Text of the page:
Are the police doing what we, as a society, need and want them to do?
Over the last decade, police demand has changed, as a result of changing patterns of crime, changing expectations about the role of the police and changing technology. Some of these elements – notably the expectations placed on police officers to respond to mental health crises and the safeguarding of vulnerable individuals – are driving considerable demand on police resources, at the same time as police resources continue to be squeezed.
The genesis of this project was the Dawes Trust’s desire to shed light on the question of how/to what extent police demand is understood and managed. Crest is exploring whether a more intelligent approach to measuring/ managing demand on the police would make it easier for the police to organise and prioritise its activities.
Changing demand also clearly has major implications for the policing in the future – for example how police forces organise their activities, the skills of the workforce and its relationships with other public services.
What are we doing?
This project is an in-depth review into the drivers of ‘non-crime demand’ and police capability. It aims to:
- Provide a clearer picture of some of the non-crime demands on police services
- Equip police and crime commissioners with evidence to enable them to better understand non-crime demand in their areas and engage with other public services/ stakeholders in areas of common concern
- Lay the groundwork for updating the police mission for the 21st century
So far in the project we have engaged with key stakeholders in two police force areas as well as HMIC and the College of Policing to agree a common framework for categorising non-crime demand. We have examined command and control data for flags (e.g. repeat offending, mental health etc and the needs of prolific offenders held in police custody). We have also collaborated with non-police agencies to triangulate police intelligence against data held by health trusts, schools, local authorities etc and understand to what extent demand is being driven by a few families in a few streets.
The project is also analysing published (and unpublished) data to quantify both the volume of non-crime demand and how it has changed over time.
The final report for the project will be published later in the summer.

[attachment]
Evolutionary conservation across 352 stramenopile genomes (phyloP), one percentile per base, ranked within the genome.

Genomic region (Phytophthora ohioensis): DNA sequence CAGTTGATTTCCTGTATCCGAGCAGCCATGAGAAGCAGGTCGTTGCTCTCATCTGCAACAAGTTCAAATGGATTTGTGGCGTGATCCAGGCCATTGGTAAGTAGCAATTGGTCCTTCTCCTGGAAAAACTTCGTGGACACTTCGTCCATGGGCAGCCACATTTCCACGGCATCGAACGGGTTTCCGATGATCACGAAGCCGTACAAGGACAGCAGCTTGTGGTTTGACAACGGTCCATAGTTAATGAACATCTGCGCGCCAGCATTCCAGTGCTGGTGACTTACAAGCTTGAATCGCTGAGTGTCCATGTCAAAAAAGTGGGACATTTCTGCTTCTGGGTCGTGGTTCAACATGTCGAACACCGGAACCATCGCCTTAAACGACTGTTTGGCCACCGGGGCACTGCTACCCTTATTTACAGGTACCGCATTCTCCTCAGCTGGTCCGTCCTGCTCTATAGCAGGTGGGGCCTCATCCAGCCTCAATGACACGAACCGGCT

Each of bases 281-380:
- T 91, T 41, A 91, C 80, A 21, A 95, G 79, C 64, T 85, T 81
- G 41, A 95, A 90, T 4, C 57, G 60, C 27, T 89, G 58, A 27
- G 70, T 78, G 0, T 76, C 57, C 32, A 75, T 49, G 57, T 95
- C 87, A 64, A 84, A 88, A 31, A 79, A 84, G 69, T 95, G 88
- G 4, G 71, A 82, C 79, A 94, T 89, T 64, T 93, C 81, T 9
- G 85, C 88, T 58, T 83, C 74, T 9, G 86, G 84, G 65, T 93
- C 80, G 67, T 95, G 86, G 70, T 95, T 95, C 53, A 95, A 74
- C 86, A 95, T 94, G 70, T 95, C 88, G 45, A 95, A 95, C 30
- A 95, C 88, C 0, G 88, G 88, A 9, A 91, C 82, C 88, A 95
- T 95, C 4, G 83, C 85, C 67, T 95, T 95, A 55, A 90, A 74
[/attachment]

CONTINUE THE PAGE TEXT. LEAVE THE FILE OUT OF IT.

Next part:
Testing our emerging hypotheses and policy recommendations with our expert advisory panel, comprising representatives from the Home Office, College of Policing, the Police Foundation think tank and individual police forces.
Changing demand has major implications for policing in the future – for example how it organises its activities, the skills of the workforce and its relationships with other public services. If we decide that the police should be the emergency service of last resort, then the workforce and systems will have to adapt. If we think there is a better way to respond to (for example) mental health crises and missing looked after children then all of the public services need to pull together in the same direction.
Crest’s research into non-crime demand and its impact on the police will be published in the coming weeks. With resources across the public sector, including the police, still under serious pressure, prioritisation and collaboration will be key to ensuring resources reach those at greatest risk of harm.
Share you views by contacting a member of the project team. Watch this space for details of the publication of the final report.
Busy Bobbies? How non-crime demand is impacting on the police
The Dawes Trust is a charity that aims to utilise the funds held by the Trust for initiatives for the fighting of crime including organised crime by the protection of people and property, the preservation of public order and the prevention and detection of crime for the public benefit.
Crest are an independent criminal justice and policing-focused consultancy. Crest have worked for more than half of British police forces, as well as the Home Office and Ministry of Justice, to analyse, develop and communicate the strategies and insights needed to help build safer communities.
Harvey Redgrave is Managing Director at Crest Advisory. Previously, Harvey worked as a senior policy advisor at the Labour Party and was a deputy director at the Prime Minister’s Strategy Unit.
Savas has a wealth of experience in government and beyond. He worked as a senior civil servant in the Ministry of Justice, Department of Health and Home Office, leading reforms in the provision of prison health services and was Director of the ‘Dangerous and Severe Personality Disorder (DSPD) programme across secure NHS hospitals and prisons.
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